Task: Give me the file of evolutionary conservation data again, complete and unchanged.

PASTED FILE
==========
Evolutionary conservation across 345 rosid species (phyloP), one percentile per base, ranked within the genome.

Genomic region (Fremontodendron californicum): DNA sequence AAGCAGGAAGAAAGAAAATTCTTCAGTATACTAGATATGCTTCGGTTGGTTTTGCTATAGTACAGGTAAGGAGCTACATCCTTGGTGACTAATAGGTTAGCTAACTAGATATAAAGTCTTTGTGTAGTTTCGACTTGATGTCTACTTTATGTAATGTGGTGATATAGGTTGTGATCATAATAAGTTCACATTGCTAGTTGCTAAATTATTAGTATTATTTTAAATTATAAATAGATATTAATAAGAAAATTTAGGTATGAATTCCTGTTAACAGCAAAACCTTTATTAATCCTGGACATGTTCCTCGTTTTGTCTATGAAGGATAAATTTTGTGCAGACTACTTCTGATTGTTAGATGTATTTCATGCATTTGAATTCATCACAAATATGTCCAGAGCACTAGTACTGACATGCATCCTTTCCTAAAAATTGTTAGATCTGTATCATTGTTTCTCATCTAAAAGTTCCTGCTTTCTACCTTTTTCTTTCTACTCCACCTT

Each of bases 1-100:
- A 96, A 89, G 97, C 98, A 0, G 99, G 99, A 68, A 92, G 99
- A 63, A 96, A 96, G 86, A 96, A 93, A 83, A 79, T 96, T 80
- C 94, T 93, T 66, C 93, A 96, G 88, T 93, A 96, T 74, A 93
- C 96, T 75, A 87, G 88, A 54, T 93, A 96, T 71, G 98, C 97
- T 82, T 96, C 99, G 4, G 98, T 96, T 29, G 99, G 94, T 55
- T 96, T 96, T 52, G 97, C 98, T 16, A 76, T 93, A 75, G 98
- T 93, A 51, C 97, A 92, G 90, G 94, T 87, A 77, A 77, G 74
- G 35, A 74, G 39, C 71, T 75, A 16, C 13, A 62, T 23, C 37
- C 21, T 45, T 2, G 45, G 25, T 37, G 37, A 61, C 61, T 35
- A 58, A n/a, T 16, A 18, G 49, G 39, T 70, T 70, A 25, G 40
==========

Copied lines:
Evolutionary conservation across 345 rosid species (phyloP), one percentile per base, ranked within the genome.

Genomic region (Fremontodendron californicum): DNA sequence AAGCAGGAAGAAAGAAAATTCTTCAGTATACTAGATATGCTTCGGTTGGTTTTGCTATAGTACAGGTAAGGAGCTACATCCTTGGTGACTAATAGGTTAGCTAACTAGATATAAAGTCTTTGTGTAGTTTCGACTTGATGTCTACTTTATGTAATGTGGTGATATAGGTTGTGATCATAATAAGTTCACATTGCTAGTTGCTAAATTATTAGTATTATTTTAAATTATAAATAGATATTAATAAGAAAATTTAGGTATGAATTCCTGTTAACAGCAAAACCTTTATTAATCCTGGACATGTTCCTCGTTTTGTCTATGAAGGATAAATTTTGTGCAGACTACTTCTGATTGTTAGATGTATTTCATGCATTTGAATTCATCACAAATATGTCCAGAGCACTAGTACTGACATGCATCCTTTCCTAAAAATTGTTAGATCTGTATCATTGTTTCTCATCTAAAAGTTCCTGCTTTCTACCTTTTTCTTTCTACTCCACCTT

Each of bases 1-100:
- A 96, A 89, G 97, C 98, A 0, G 99, G 99, A 68, A 92, G 99
- A 63, A 96, A 96, G 86, A 96, A 93, A 83, A 79, T 96, T 80
- C 94, T 93, T 66, C 93, A 96, G 88, T 93, A 96, T 74, A 93
- C 96, T 75, A 87, G 88, A 54, T 93, A 96, T 71, G 98, C 97
- T 82, T 96, C 99, G 4, G 98, T 96, T 29, G 99, G 94, T 55
- T 96, T 96, T 52, G 97, C 98, T 16, A 76, T 93, A 75, G 98
- T 93, A 51, C 97, A 92, G 90, G 94, T 87, A 77, A 77, G 74
- G 35, A 74, G 39, C 71, T 75, A 16, C 13, A 62, T 23, C 37
- C 21, T 45, T 2, G 45, G 25, T 37, G 37, A 61, C 61, T 35
- A 58, A n/a, T 16, A 18, G 49, G 39, T 70, T 70, A 25, G 40